Printing Terms M-P

Mask A selection, object, or alpha channel used to block out part of an image. A mask can be used to crop an image to a certain size or shape, or to protect part of an image while the image is being modified.
MICR Magnetic Ink Character Recognition.   Automatic reading method used, e.g. on cheque, based on the printing of numbers in magnetic ink.
Midtone The areas of an image which print at close to 50% grey (or 50% colour).
Moire A wavy or repeating interference pattern, caused when two different repeating patterns (such as two screens) overlap each other. This interference is usually undesirable.
Monitor resolution The number of pixels/dots per inch displayed in unit length of the monitor e.g. 1024 x 1024 The higher the figure the better the display/screen.
Mono Using one printing colour, usually black.
Numbering-at-press To number a job on the printing machine by means of numbering boxes.
OCR Optical Character Recognition.   Automatic reading method used, e.g. on bank giros, scanning documents, based on the printing of numbers in a special Black ink with no other pigments.
Offset printing A lithographic method of printing in which the ink is first transferred from the image to an offset blanket and then to the stock which may be paper, card, metal or other material.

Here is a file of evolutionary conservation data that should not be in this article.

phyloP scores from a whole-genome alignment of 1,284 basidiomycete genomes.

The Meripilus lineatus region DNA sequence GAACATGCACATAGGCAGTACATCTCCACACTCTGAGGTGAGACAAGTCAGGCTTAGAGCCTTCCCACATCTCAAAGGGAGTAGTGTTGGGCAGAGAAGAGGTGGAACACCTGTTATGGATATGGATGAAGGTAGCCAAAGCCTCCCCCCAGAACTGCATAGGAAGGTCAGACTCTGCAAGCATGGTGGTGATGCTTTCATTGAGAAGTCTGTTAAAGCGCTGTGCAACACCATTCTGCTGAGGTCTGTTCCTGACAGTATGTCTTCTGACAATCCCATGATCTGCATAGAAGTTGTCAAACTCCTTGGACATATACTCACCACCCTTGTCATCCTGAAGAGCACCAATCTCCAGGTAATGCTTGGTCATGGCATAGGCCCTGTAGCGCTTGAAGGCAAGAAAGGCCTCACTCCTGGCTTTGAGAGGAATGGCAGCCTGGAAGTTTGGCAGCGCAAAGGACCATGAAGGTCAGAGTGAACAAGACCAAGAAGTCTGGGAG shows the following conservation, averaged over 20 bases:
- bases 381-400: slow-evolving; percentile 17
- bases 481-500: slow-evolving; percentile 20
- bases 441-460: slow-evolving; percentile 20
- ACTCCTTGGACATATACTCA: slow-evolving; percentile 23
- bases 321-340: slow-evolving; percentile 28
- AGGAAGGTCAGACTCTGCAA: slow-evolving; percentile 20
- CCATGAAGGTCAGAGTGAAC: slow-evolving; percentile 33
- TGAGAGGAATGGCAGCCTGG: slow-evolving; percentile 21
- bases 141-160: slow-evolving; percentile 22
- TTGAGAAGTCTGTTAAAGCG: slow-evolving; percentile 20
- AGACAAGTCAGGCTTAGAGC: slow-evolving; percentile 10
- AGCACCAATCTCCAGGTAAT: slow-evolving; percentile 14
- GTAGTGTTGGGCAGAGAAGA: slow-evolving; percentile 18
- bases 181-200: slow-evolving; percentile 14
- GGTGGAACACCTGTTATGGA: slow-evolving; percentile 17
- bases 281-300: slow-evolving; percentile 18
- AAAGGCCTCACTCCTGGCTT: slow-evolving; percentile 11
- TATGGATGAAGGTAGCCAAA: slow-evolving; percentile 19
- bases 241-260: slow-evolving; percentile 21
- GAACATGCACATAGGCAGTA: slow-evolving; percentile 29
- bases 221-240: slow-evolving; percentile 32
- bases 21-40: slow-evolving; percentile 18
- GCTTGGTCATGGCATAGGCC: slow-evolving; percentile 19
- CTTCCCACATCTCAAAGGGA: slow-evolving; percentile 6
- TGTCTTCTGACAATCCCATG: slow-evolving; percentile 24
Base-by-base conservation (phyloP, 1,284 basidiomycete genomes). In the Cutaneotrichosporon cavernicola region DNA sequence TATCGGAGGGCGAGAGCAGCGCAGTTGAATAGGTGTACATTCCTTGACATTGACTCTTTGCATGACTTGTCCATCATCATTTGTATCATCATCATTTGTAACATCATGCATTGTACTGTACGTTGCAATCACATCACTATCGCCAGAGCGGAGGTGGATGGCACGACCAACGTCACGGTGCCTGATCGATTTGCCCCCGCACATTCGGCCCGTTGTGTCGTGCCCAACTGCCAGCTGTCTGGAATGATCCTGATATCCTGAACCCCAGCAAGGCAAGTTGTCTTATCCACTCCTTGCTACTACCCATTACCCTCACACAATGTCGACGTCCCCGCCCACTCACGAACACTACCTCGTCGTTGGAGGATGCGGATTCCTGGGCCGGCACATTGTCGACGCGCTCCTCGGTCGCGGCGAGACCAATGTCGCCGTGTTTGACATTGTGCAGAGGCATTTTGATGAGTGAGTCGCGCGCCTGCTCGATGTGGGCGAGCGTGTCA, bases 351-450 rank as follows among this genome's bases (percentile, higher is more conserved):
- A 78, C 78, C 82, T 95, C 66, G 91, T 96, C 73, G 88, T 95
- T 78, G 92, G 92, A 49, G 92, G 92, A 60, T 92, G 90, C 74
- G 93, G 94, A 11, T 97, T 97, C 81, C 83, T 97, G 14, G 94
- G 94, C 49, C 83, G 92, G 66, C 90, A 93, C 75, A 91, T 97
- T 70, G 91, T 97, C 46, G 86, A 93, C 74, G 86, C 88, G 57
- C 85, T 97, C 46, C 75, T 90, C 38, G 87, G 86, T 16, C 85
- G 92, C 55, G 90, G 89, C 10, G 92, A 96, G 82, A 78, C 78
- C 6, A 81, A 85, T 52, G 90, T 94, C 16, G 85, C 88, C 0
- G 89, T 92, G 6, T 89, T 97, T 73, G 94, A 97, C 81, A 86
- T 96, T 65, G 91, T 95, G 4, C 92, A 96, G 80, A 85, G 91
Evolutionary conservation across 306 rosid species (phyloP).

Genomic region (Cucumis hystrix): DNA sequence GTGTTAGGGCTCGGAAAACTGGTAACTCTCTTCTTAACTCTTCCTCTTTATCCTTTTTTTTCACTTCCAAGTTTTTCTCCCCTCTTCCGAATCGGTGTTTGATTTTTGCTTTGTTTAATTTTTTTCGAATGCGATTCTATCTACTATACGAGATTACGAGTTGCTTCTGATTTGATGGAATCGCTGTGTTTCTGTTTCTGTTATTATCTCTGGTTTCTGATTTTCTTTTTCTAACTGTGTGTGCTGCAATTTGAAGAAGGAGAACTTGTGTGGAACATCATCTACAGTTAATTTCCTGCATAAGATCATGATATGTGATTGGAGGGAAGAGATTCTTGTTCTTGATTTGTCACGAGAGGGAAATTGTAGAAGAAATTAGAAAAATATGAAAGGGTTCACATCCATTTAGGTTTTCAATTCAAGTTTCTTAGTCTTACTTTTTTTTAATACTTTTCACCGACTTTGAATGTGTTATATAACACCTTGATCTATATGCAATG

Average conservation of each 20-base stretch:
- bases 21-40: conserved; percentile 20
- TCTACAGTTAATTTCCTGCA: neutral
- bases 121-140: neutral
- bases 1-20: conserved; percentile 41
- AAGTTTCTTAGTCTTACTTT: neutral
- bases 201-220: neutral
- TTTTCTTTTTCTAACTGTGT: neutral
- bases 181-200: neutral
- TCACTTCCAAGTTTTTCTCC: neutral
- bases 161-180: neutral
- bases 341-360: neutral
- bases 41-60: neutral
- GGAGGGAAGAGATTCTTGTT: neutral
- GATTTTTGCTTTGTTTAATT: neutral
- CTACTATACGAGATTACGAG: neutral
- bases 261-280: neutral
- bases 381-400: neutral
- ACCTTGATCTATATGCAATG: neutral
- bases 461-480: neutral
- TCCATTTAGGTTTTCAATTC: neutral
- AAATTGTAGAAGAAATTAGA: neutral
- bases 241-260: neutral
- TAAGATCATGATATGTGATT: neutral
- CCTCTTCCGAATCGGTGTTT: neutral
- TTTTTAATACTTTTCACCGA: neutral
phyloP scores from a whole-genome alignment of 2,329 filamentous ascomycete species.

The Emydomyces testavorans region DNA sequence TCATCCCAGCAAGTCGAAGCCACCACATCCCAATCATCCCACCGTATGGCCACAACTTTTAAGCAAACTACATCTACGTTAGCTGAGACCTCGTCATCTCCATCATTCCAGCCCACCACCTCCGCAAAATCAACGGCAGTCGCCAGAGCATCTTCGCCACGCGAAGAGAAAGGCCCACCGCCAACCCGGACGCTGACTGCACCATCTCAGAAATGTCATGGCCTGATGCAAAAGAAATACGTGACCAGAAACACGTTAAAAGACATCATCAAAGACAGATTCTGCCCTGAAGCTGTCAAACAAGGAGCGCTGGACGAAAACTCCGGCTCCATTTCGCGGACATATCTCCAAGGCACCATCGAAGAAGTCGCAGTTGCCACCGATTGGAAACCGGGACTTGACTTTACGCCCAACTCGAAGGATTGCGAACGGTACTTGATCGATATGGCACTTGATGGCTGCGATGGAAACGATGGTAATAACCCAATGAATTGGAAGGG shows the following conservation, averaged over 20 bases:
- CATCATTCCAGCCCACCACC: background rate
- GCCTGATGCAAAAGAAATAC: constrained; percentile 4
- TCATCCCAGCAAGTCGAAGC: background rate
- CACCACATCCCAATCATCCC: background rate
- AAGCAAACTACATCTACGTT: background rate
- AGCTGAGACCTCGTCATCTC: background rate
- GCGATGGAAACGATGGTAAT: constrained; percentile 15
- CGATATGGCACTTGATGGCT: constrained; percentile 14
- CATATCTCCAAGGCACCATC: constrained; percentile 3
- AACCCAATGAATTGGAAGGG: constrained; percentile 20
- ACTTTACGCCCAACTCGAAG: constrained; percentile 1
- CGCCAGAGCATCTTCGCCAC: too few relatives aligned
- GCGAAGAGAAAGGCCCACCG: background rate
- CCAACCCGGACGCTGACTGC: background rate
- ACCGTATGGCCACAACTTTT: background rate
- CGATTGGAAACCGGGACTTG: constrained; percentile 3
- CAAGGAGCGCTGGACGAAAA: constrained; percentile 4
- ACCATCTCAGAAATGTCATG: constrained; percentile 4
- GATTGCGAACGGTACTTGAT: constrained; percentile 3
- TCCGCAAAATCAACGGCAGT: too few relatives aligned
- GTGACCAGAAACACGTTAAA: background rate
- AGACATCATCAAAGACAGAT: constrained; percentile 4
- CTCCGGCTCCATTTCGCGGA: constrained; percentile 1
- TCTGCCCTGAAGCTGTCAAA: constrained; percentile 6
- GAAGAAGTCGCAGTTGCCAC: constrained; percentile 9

Original The term applied to copy which is to be reproduced.
Outline font A font that consists of mathematical equations that describe what each letter should look like. Outline fonts can be printed at any size and at any resolution without “jaggies” or loss of quality. Contrast = bitmap font
Overs The quantity of unit production delivered to the customer above the net amount ordered, usually charged at a runrate; also allowance to cover wastage.
Page Side’ of a printed or unprinted leaf.   A single sheet is two pages (2pp).
Page layout The process of assembling text, graphics, and other elements into a finished page. Page layout is done in a layout program such as Quark Press. The elements that make up the page (such as pictures, text, and logos) are usually created in other programs (like Adobe Photoshop, Adobe Illustrator, or various word-processing programs) and then assembled in the page-layout program.
Pantone A popular system used to specify different colours of ink. The Pantone system lists thousands of different colours, each one of which is a particular type of printing ink; by specifying colours with their Pantone numbers, any element of ambiguity about the exact colour wanted is removed. Pantone inks are used most often in spot colour printing, but Pantone also publishes guides specifying how the colours can be simulated by mixing the primary colours Cyan, Magenta, Yellow, and Black. But beware, the same ink printed on different substrates can look entirely different !
PDF   Portable Document Format Portable Document Format is a file format that has captured all the elements of a publication into a viewable, searchable file that can be read with Adobe Acrobat reader.   PDF files can also include buttons hyperlinks movies and much more.
Perfect Binding See adhesive binding.
Perfecting Printing the second side of a sheet, in register with the first side; backing-up.
Pixel The smallest unit of a graphic. Can be thought of as a single “tile,” as in a tile mosaic. A large collection of these tiles makes up the image. One pixel can be only one colour.
Platesetter A special type of imagesetter which prints directly onto printing plates instead of onto film. The central component of a computer-to-plate system.